Have you ever wondered about whether or not to self-publish your writing? Today, I’m sharing a guest post from writer Ron Vitale, who has self-published several books and discusses his decision to bypass the traditional publishing industry.
Back in 2009 I made a decision to self-publish my books on Amazon. Now I look back and am so happy that I made that choice. Why? There has been a major power shift in the publishing industry and those authors who are entrepreneurial are seeing great opportunities being made available to them. And over the last few years, the unfair terms of standard traditional publishing contracts are being shared by authors to the world. Such contracts are asking authors to sign deals that essentially gives the copyright of their works to the publisher for the length of the author’s life plus 70 years.
Let’s stop and look at that for a moment. If an author signs one of these standard contracts, then the copyright becomes the property of the publisher for not only the author’s entire life but then 70 more years. Such a contract does not mean that the work will remain in print. No, just that the work itself will essentially be leased to the publisher for a tremendous amount of time and neither the author nor the author’s heirs could resell those rights until the contract terms are complete.
But I didn’t know any of this in 2009. Instead I had different concerns about traditional publishing and asked myself: If a publisher isn’t doing the marketing or social media for a new author and I’m doing all the work, why would I want to give away my profits to the publisher? What does a publisher really do for me? The answer: Not much. Advances for a first-time author might be $5,000, but I would still need to build my own online presence, engage with readers, and if I did all of that, why wouldn’t I simply want to go my own way?
Another big reason why I decided to branch out on my own was in seeing Amanda Hocking’s story in the news a few years ago. She self-published a book during the golden age of ebooks on Amazon in 2010. Back then you could offer a book for free on Amazon for a few days as a promotion and your downloads would shoot through the roof because your book would land on Amazon’s bestseller lists. Once your book was no longer free, readers would kept on buying (since your book would still be in the charts). Amanda Hocking made $2.5 million selling her books on her own and many authors stopped to question why they were working with traditional publishers. The shift in power went from agents and publishers, who had always been gatekeepers, directly to an author to build her own platform and take home as much as 75% of all ebook sales. Once again, Amazon became a disruptor of an industry.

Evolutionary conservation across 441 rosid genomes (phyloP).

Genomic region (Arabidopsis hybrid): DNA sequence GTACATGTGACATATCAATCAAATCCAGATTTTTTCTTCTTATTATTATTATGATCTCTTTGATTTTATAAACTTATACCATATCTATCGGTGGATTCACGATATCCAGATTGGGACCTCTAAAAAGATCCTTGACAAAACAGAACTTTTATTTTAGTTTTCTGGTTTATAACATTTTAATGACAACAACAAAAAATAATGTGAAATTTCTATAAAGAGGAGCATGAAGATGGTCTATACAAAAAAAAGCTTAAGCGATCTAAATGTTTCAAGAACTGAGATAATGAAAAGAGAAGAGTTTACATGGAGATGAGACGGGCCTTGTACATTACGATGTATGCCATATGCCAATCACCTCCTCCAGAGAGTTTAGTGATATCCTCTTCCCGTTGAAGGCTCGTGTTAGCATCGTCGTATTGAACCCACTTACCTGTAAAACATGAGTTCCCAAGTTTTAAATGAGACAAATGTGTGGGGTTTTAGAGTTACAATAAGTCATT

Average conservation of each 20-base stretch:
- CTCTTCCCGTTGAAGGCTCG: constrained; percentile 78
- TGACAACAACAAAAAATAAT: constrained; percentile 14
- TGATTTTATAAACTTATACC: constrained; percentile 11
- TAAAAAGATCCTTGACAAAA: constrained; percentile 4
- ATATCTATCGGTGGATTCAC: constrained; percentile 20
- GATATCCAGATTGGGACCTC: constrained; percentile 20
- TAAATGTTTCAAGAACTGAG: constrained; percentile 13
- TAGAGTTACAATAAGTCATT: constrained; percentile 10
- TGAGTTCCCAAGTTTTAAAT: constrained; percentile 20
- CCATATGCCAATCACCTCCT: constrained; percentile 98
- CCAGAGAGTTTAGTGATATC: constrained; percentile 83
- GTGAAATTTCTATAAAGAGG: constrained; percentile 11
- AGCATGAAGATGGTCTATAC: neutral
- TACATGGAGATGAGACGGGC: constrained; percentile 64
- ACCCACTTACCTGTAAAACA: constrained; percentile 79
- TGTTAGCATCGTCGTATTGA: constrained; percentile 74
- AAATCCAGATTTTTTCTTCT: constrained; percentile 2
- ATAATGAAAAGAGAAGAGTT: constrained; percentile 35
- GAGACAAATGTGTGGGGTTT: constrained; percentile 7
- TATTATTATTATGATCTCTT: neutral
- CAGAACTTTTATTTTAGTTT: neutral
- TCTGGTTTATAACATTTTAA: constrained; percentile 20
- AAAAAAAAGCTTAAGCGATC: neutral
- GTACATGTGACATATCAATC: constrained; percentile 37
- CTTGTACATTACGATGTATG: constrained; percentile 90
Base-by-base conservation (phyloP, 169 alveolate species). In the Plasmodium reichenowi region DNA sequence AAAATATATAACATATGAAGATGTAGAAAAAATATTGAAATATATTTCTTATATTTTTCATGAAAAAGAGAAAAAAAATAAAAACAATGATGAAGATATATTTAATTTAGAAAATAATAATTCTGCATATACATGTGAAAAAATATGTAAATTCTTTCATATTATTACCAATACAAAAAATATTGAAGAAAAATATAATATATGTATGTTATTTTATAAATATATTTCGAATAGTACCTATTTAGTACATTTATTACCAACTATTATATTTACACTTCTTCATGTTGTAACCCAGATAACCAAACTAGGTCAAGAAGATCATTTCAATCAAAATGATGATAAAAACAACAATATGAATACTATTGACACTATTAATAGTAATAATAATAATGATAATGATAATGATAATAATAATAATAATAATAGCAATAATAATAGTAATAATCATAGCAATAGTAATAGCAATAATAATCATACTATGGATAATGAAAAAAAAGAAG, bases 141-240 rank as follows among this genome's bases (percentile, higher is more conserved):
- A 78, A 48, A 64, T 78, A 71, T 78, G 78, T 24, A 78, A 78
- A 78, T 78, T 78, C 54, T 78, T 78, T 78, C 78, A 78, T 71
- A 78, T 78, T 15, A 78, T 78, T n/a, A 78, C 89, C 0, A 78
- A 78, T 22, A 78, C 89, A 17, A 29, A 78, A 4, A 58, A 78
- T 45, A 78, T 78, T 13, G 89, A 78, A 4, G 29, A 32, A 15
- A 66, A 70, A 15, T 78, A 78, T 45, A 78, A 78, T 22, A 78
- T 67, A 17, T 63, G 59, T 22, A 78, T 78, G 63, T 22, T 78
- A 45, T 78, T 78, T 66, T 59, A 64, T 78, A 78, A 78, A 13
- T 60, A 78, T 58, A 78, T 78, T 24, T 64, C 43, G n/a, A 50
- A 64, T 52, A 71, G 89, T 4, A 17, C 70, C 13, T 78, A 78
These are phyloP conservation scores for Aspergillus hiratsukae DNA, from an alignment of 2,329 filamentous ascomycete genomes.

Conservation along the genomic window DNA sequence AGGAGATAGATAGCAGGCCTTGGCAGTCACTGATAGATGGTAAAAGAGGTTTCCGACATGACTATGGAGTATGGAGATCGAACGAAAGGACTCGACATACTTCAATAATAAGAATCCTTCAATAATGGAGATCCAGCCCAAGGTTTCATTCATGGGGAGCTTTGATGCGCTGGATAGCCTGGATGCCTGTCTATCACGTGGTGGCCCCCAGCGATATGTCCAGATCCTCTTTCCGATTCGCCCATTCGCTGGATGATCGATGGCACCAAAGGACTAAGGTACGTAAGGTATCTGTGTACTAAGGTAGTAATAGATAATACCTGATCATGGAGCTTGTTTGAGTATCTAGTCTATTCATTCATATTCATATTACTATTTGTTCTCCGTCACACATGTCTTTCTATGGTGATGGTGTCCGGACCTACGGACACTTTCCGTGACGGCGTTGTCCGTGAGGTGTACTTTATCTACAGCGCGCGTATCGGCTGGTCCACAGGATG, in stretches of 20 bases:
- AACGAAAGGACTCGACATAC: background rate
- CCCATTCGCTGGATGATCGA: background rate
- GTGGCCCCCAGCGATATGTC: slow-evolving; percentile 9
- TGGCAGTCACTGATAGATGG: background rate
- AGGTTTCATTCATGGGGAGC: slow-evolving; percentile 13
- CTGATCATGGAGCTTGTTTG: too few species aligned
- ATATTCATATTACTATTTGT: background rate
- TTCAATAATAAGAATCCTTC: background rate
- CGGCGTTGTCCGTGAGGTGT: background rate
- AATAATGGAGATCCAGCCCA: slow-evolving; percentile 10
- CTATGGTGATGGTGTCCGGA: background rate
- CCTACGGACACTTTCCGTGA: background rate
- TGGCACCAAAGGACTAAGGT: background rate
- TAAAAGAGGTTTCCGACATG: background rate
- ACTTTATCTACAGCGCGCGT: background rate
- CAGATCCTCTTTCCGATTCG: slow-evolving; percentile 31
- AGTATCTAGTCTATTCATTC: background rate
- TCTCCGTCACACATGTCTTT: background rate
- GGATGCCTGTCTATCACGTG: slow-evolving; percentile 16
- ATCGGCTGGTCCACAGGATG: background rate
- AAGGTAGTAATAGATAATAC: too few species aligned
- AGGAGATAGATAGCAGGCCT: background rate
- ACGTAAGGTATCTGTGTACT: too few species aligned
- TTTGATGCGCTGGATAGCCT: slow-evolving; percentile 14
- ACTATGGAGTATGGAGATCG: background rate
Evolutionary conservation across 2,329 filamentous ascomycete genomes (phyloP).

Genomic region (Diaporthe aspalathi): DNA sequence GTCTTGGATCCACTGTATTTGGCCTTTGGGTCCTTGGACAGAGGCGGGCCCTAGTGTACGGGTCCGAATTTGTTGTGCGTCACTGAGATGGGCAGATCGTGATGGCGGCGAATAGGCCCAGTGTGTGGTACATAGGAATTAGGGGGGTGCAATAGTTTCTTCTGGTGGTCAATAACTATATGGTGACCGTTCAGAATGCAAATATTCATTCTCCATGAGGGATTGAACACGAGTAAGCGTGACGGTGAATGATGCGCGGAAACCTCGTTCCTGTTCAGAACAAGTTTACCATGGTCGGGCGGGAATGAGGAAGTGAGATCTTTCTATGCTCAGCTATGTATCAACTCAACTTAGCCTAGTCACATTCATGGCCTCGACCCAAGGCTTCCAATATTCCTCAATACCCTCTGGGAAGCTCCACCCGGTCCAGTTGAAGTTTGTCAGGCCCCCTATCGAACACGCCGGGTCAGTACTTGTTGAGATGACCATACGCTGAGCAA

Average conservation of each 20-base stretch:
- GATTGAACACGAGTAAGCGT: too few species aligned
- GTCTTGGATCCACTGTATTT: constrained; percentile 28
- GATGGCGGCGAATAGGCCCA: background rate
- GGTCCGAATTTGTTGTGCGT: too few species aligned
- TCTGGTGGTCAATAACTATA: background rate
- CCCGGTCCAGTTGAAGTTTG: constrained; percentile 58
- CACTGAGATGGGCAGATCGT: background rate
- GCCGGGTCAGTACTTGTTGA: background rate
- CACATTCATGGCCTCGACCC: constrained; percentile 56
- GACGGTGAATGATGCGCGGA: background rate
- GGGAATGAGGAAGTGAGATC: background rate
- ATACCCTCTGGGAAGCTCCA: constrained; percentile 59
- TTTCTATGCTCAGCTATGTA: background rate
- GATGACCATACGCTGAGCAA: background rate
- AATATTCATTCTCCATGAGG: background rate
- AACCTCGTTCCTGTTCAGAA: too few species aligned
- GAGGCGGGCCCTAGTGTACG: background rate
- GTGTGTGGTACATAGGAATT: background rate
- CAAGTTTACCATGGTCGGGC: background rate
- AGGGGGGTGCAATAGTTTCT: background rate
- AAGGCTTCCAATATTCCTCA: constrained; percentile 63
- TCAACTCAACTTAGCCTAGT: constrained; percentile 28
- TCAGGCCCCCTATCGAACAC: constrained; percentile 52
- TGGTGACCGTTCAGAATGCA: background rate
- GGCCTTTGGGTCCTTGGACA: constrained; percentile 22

Unfortunately, by the time my book Lost: Cinderella’s Secret Witch Diaries went on sale late in 2011, Amazon had changed its algorithms so free ebook promotions didn’t cause your book to skyrocket up the bestseller list. When I look back and see how much the publishing industry has changed since 2009 and reflect on what I’ve accomplished in the last seven years, sometimes my head spins.
My first book in my Cinderella’s Secret Witch Diaries series took me 18 months to write. I worked full-time, had two small children at the time and spent my early morning hours before work writing and editing. I taught myself how to convert my novel into the proper ebook format, and when I had a question about formatting, I reached out to Guido Henkel, a fellow indie author, who helped answer the ebook conversion questions I had. I found an editor who proofread my book and networked with a graphic designer who created my cover. Without an agent or a publisher, I essentially created my own business as well as my brand. I built out my website, social media channels and started learning as much as I could about online marketing.